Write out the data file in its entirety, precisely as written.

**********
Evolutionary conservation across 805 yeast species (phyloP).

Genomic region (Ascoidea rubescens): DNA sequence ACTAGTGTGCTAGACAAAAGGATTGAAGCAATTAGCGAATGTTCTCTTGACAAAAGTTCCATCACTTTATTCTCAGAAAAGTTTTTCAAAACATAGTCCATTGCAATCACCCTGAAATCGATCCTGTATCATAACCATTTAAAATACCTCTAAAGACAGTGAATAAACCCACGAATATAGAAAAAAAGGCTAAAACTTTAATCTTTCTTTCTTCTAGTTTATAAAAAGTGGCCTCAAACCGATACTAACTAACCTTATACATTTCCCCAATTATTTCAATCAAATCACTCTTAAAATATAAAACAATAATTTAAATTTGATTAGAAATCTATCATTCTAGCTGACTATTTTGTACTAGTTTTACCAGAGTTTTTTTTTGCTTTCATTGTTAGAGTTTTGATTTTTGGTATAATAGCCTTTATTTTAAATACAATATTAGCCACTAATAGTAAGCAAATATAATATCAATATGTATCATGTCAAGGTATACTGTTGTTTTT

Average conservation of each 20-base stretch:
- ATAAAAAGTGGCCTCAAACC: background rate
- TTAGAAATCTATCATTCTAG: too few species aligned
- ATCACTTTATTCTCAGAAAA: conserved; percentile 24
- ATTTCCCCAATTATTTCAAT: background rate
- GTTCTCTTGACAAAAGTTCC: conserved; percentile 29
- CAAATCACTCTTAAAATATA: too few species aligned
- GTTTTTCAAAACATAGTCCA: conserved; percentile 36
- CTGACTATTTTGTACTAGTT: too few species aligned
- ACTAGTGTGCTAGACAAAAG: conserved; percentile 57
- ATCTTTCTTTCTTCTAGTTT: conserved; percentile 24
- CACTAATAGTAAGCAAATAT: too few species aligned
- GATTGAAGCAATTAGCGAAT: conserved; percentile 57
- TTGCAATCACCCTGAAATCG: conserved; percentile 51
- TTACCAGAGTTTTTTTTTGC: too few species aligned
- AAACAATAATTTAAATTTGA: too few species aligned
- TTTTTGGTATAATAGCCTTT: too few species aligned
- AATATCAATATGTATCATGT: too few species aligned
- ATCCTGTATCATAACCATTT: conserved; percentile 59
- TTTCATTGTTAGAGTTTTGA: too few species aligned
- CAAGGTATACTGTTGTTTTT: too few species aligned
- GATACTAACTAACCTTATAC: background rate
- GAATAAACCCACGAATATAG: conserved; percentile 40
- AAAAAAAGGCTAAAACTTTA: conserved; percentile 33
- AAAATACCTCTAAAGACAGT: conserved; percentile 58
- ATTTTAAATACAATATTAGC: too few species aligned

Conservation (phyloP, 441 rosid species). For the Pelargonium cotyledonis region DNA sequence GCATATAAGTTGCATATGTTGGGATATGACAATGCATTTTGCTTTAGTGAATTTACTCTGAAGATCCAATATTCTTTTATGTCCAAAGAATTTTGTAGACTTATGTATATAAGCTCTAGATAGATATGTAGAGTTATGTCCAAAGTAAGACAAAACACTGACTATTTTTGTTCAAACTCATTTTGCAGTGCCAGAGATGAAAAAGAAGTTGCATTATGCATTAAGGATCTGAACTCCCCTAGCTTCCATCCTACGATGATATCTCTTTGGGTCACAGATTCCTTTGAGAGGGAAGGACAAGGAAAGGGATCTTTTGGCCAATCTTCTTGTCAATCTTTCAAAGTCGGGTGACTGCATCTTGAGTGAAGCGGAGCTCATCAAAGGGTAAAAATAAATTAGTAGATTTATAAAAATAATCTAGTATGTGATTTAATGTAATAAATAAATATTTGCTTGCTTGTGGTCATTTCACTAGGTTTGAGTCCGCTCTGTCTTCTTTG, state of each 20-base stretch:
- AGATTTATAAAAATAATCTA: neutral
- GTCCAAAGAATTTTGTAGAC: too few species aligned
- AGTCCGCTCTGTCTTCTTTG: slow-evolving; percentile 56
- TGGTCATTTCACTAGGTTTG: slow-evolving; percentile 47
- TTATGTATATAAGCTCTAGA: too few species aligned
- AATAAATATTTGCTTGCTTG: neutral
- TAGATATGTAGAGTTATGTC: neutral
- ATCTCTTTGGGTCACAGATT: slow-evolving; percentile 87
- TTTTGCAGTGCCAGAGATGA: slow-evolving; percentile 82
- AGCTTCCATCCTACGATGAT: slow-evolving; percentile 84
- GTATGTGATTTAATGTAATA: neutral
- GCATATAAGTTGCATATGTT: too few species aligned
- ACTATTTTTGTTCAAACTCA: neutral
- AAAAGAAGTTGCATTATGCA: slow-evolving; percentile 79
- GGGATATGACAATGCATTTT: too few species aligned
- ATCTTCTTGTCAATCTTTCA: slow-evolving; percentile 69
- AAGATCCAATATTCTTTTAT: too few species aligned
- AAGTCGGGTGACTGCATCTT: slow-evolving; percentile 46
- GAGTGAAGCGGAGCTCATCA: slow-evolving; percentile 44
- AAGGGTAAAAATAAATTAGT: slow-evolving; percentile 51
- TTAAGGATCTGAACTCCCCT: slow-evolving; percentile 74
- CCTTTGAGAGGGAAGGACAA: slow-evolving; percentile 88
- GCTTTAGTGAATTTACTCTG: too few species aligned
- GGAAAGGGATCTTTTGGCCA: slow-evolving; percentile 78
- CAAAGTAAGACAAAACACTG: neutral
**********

Evolutionary conservation across 805 yeast species (phyloP).

Genomic region (Ascoidea rubescens): DNA sequence ACTAGTGTGCTAGACAAAAGGATTGAAGCAATTAGCGAATGTTCTCTTGACAAAAGTTCCATCACTTTATTCTCAGAAAAGTTTTTCAAAACATAGTCCATTGCAATCACCCTGAAATCGATCCTGTATCATAACCATTTAAAATACCTCTAAAGACAGTGAATAAACCCACGAATATAGAAAAAAAGGCTAAAACTTTAATCTTTCTTTCTTCTAGTTTATAAAAAGTGGCCTCAAACCGATACTAACTAACCTTATACATTTCCCCAATTATTTCAATCAAATCACTCTTAAAATATAAAACAATAATTTAAATTTGATTAGAAATCTATCATTCTAGCTGACTATTTTGTACTAGTTTTACCAGAGTTTTTTTTTGCTTTCATTGTTAGAGTTTTGATTTTTGGTATAATAGCCTTTATTTTAAATACAATATTAGCCACTAATAGTAAGCAAATATAATATCAATATGTATCATGTCAAGGTATACTGTTGTTTTT

Average conservation of each 20-base stretch:
- ATAAAAAGTGGCCTCAAACC: background rate
- TTAGAAATCTATCATTCTAG: too few species aligned
- ATCACTTTATTCTCAGAAAA: conserved; percentile 24
- ATTTCCCCAATTATTTCAAT: background rate
- GTTCTCTTGACAAAAGTTCC: conserved; percentile 29
- CAAATCACTCTTAAAATATA: too few species aligned
- GTTTTTCAAAACATAGTCCA: conserved; percentile 36
- CTGACTATTTTGTACTAGTT: too few species aligned
- ACTAGTGTGCTAGACAAAAG: conserved; percentile 57
- ATCTTTCTTTCTTCTAGTTT: conserved; percentile 24
- CACTAATAGTAAGCAAATAT: too few species aligned
- GATTGAAGCAATTAGCGAAT: conserved; percentile 57
- TTGCAATCACCCTGAAATCG: conserved; percentile 51
- TTACCAGAGTTTTTTTTTGC: too few species aligned
- AAACAATAATTTAAATTTGA: too few species aligned
- TTTTTGGTATAATAGCCTTT: too few species aligned
- AATATCAATATGTATCATGT: too few species aligned
- ATCCTGTATCATAACCATTT: conserved; percentile 59
- TTTCATTGTTAGAGTTTTGA: too few species aligned
- CAAGGTATACTGTTGTTTTT: too few species aligned
- GATACTAACTAACCTTATAC: background rate
- GAATAAACCCACGAATATAG: conserved; percentile 40
- AAAAAAAGGCTAAAACTTTA: conserved; percentile 33
- AAAATACCTCTAAAGACAGT: conserved; percentile 58
- ATTTTAAATACAATATTAGC: too few species aligned

Conservation (phyloP, 441 rosid species). For the Pelargonium cotyledonis region DNA sequence GCATATAAGTTGCATATGTTGGGATATGACAATGCATTTTGCTTTAGTGAATTTACTCTGAAGATCCAATATTCTTTTATGTCCAAAGAATTTTGTAGACTTATGTATATAAGCTCTAGATAGATATGTAGAGTTATGTCCAAAGTAAGACAAAACACTGACTATTTTTGTTCAAACTCATTTTGCAGTGCCAGAGATGAAAAAGAAGTTGCATTATGCATTAAGGATCTGAACTCCCCTAGCTTCCATCCTACGATGATATCTCTTTGGGTCACAGATTCCTTTGAGAGGGAAGGACAAGGAAAGGGATCTTTTGGCCAATCTTCTTGTCAATCTTTCAAAGTCGGGTGACTGCATCTTGAGTGAAGCGGAGCTCATCAAAGGGTAAAAATAAATTAGTAGATTTATAAAAATAATCTAGTATGTGATTTAATGTAATAAATAAATATTTGCTTGCTTGTGGTCATTTCACTAGGTTTGAGTCCGCTCTGTCTTCTTTG, state of each 20-base stretch:
- AGATTTATAAAAATAATCTA: neutral
- GTCCAAAGAATTTTGTAGAC: too few species aligned
- AGTCCGCTCTGTCTTCTTTG: slow-evolving; percentile 56
- TGGTCATTTCACTAGGTTTG: slow-evolving; percentile 47
- TTATGTATATAAGCTCTAGA: too few species aligned
- AATAAATATTTGCTTGCTTG: neutral
- TAGATATGTAGAGTTATGTC: neutral
- ATCTCTTTGGGTCACAGATT: slow-evolving; percentile 87
- TTTTGCAGTGCCAGAGATGA: slow-evolving; percentile 82
- AGCTTCCATCCTACGATGAT: slow-evolving; percentile 84
- GTATGTGATTTAATGTAATA: neutral
- GCATATAAGTTGCATATGTT: too few species aligned
- ACTATTTTTGTTCAAACTCA: neutral
- AAAAGAAGTTGCATTATGCA: slow-evolving; percentile 79
- GGGATATGACAATGCATTTT: too few species aligned
- ATCTTCTTGTCAATCTTTCA: slow-evolving; percentile 69
- AAGATCCAATATTCTTTTAT: too few species aligned
- AAGTCGGGTGACTGCATCTT: slow-evolving; percentile 46
- GAGTGAAGCGGAGCTCATCA: slow-evolving; percentile 44
- AAGGGTAAAAATAAATTAGT: slow-evolving; percentile 51
- TTAAGGATCTGAACTCCCCT: slow-evolving; percentile 74
- CCTTTGAGAGGGAAGGACAA: slow-evolving; percentile 88
- GCTTTAGTGAATTTACTCTG: too few species aligned
- GGAAAGGGATCTTTTGGCCA: slow-evolving; percentile 78
- CAAAGTAAGACAAAACACTG: neutral